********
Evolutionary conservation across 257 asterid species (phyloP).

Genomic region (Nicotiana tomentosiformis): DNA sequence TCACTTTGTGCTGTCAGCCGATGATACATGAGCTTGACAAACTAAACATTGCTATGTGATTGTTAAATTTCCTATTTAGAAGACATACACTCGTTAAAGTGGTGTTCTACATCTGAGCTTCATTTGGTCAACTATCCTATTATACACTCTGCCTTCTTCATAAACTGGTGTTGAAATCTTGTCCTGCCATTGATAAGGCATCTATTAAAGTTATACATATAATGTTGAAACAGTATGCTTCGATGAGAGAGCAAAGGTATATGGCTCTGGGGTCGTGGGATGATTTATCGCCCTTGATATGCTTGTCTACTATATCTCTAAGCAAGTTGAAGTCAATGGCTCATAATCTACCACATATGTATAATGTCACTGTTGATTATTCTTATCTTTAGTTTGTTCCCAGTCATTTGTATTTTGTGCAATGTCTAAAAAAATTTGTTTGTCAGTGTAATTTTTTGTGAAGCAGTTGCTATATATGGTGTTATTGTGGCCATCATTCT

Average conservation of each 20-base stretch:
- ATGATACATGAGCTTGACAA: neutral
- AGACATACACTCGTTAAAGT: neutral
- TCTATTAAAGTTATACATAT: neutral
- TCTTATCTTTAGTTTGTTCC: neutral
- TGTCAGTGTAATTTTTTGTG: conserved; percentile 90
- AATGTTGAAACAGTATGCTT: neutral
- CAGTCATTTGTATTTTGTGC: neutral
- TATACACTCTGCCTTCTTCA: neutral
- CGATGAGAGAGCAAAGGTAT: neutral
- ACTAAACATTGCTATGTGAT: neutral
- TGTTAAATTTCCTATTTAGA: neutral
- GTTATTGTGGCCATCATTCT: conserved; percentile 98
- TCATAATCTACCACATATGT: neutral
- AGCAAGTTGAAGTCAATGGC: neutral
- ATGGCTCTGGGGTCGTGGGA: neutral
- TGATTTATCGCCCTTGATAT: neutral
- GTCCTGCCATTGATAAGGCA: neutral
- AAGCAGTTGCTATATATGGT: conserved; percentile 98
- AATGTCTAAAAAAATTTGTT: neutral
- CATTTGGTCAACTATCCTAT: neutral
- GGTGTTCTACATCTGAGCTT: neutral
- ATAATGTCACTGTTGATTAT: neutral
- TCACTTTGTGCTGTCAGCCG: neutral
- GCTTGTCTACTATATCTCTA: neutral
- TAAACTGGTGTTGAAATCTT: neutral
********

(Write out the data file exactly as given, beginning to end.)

Evolutionary conservation across 257 asterid species (phyloP).

Genomic region (Nicotiana tomentosiformis): DNA sequence TCACTTTGTGCTGTCAGCCGATGATACATGAGCTTGACAAACTAAACATTGCTATGTGATTGTTAAATTTCCTATTTAGAAGACATACACTCGTTAAAGTGGTGTTCTACATCTGAGCTTCATTTGGTCAACTATCCTATTATACACTCTGCCTTCTTCATAAACTGGTGTTGAAATCTTGTCCTGCCATTGATAAGGCATCTATTAAAGTTATACATATAATGTTGAAACAGTATGCTTCGATGAGAGAGCAAAGGTATATGGCTCTGGGGTCGTGGGATGATTTATCGCCCTTGATATGCTTGTCTACTATATCTCTAAGCAAGTTGAAGTCAATGGCTCATAATCTACCACATATGTATAATGTCACTGTTGATTATTCTTATCTTTAGTTTGTTCCCAGTCATTTGTATTTTGTGCAATGTCTAAAAAAATTTGTTTGTCAGTGTAATTTTTTGTGAAGCAGTTGCTATATATGGTGTTATTGTGGCCATCATTCT

Average conservation of each 20-base stretch:
- ATGATACATGAGCTTGACAA: neutral
- AGACATACACTCGTTAAAGT: neutral
- TCTATTAAAGTTATACATAT: neutral
- TCTTATCTTTAGTTTGTTCC: neutral
- TGTCAGTGTAATTTTTTGTG: conserved; percentile 90
- AATGTTGAAACAGTATGCTT: neutral
- CAGTCATTTGTATTTTGTGC: neutral
- TATACACTCTGCCTTCTTCA: neutral
- CGATGAGAGAGCAAAGGTAT: neutral
- ACTAAACATTGCTATGTGAT: neutral
- TGTTAAATTTCCTATTTAGA: neutral
- GTTATTGTGGCCATCATTCT: conserved; percentile 98
- TCATAATCTACCACATATGT: neutral
- AGCAAGTTGAAGTCAATGGC: neutral
- ATGGCTCTGGGGTCGTGGGA: neutral
- TGATTTATCGCCCTTGATAT: neutral
- GTCCTGCCATTGATAAGGCA: neutral
- AAGCAGTTGCTATATATGGT: conserved; percentile 98
- AATGTCTAAAAAAATTTGTT: neutral
- CATTTGGTCAACTATCCTAT: neutral
- GGTGTTCTACATCTGAGCTT: neutral
- ATAATGTCACTGTTGATTAT: neutral
- TCACTTTGTGCTGTCAGCCG: neutral
- GCTTGTCTACTATATCTCTA: neutral
- TAAACTGGTGTTGAAATCTT: neutral